During the late 1800s, a new type of magazine was established: the pulp magazine, an all-fiction publication named for its rough wood-pulp paper. At the time, dime novels did not qualify for the same inexpensive postal rates that magazines did—but the pulps did. Suddenly, individuals had the opportunity to read popular genre fiction in these cheap magazines, like Adventure, Horror Stories, Startling Stories, and Weird Tales.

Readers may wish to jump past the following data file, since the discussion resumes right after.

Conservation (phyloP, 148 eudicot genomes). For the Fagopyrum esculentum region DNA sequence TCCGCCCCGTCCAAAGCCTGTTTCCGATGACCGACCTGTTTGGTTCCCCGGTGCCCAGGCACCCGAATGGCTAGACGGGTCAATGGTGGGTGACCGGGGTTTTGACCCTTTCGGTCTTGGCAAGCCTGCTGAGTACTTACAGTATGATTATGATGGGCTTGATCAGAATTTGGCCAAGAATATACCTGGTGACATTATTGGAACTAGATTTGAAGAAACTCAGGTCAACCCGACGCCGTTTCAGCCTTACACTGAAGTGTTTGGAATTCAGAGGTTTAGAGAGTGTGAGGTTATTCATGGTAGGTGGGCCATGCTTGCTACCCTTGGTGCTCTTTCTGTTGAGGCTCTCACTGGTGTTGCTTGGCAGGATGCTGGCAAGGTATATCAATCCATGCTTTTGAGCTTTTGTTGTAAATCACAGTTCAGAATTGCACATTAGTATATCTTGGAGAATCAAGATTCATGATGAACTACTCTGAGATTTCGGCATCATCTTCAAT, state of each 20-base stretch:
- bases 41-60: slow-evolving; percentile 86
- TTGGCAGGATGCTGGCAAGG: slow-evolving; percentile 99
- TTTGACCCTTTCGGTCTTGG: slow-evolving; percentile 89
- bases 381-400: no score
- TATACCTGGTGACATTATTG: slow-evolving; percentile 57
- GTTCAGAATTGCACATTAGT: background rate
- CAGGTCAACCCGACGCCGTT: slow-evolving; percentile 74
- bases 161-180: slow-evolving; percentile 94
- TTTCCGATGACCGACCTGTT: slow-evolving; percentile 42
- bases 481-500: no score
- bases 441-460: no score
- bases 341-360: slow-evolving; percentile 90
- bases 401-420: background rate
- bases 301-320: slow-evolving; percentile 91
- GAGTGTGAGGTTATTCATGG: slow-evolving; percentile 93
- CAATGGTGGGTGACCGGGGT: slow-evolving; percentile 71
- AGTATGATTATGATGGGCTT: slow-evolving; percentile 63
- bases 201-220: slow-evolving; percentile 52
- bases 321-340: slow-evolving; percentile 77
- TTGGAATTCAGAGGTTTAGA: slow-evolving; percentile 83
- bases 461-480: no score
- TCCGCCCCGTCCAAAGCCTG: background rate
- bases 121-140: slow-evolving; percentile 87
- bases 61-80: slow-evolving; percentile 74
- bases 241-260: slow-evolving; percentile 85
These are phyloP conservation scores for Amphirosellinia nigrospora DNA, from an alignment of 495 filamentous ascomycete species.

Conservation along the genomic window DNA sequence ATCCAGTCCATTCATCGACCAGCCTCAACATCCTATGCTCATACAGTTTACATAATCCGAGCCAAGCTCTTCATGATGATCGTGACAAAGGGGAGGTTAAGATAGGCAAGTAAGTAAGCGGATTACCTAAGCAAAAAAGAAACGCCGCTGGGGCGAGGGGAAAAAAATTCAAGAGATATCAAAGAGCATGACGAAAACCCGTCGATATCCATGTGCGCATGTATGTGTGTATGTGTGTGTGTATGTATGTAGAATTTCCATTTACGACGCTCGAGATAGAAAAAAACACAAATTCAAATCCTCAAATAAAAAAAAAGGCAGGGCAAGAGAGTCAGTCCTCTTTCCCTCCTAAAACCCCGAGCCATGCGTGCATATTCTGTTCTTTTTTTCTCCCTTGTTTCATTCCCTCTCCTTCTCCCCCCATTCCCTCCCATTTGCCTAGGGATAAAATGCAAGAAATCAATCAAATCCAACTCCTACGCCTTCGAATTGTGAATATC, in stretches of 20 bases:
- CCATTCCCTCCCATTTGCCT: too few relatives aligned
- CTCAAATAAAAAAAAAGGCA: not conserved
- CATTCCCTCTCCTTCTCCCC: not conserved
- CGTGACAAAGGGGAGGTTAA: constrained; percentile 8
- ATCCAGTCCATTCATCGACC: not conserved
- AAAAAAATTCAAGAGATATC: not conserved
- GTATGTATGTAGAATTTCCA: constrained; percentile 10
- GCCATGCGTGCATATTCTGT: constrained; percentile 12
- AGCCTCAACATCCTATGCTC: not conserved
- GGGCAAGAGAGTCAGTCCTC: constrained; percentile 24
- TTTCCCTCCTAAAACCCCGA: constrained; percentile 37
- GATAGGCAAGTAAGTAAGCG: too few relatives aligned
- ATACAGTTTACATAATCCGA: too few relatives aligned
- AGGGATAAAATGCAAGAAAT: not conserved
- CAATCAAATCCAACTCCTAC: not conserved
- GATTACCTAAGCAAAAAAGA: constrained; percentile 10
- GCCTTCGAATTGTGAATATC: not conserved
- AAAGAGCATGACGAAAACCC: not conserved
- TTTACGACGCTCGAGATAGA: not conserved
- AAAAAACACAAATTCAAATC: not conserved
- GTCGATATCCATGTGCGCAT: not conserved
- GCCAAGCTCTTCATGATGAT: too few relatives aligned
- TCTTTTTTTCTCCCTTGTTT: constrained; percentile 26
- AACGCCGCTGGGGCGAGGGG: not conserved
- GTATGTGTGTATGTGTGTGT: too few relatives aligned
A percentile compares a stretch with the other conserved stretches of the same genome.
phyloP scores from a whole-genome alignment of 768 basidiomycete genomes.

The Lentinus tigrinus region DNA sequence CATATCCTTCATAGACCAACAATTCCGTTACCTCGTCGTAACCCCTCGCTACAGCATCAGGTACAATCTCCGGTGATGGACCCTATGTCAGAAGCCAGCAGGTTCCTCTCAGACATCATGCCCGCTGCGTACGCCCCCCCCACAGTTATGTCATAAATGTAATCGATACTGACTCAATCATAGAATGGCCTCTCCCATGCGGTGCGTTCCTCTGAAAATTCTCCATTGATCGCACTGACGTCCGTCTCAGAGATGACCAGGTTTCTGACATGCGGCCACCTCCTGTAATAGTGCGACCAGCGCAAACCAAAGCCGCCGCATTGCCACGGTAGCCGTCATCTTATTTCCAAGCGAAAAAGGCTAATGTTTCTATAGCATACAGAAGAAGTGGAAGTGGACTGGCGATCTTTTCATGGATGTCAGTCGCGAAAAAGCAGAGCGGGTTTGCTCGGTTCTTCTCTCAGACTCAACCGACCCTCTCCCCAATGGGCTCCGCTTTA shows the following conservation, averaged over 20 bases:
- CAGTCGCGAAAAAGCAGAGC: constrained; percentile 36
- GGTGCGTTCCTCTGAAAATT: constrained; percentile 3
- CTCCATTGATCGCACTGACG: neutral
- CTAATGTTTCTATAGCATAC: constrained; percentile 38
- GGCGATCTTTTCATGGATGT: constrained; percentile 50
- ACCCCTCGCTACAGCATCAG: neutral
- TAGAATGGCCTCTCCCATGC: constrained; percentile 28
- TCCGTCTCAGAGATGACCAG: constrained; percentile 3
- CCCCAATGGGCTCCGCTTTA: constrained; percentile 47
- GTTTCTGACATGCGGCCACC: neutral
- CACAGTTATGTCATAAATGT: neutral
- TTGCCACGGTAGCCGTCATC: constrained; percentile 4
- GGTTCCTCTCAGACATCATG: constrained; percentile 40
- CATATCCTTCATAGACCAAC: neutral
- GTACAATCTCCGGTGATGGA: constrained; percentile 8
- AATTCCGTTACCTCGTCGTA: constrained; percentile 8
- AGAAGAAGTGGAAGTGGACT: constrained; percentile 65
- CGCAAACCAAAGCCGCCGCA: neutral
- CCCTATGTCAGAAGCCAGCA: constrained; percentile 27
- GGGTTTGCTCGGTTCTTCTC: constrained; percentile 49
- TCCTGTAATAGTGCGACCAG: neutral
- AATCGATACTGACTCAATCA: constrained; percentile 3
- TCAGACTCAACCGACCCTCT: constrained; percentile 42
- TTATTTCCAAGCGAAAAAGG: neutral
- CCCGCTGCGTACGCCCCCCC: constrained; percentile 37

Commonly acknowledged to be the invention of Frank Munsey, the pulps got their start as adventure magazines, but they eventually diverged into several categories such as love, detective, and western. The fiction stories did remarkably well until the mid-1930s, when newspaper comics first offered competition by printing collections on the same pulp paper. In 1937, however, the two genres collided with Detective Comics (where Batman made his first appearance), and the industry experienced a major boom. Although intended for children, the violent, horror-soaked comics drew a large adult audience. However, the graphic content of the pulp strips caused a stir, with the public divided on the nature of this new media. Defenders of the comics called them harmless, while critics thought they would provoke people to mimic the violent subject matter (Encyclopaedia Britannica). Just as legislators struggle today with debates over censorship of TV, music, and the Internet, they did so with pulp comics as well. Negative backlash against pulp comics was encouraged through several articles published by child psychologist Fredric Wertham, who alleged that comics were leading children into lives of crime (Coville). In response to the controversy, an industry group known as the Association of Comics Magazine Publishers established a Publishers Code in 1948 with the aim of regulating the content of pulp comics. The Publishers Code was not well enforced, however; many publishers chose to ignore the code, and thus the controversy continued to rage. When Senate hearings raised the threat of government regulation in 1954, the pulp comics industry opted for self-censorship, and as a result the much stricter Comics Code Authority was established to control what material reached consumers.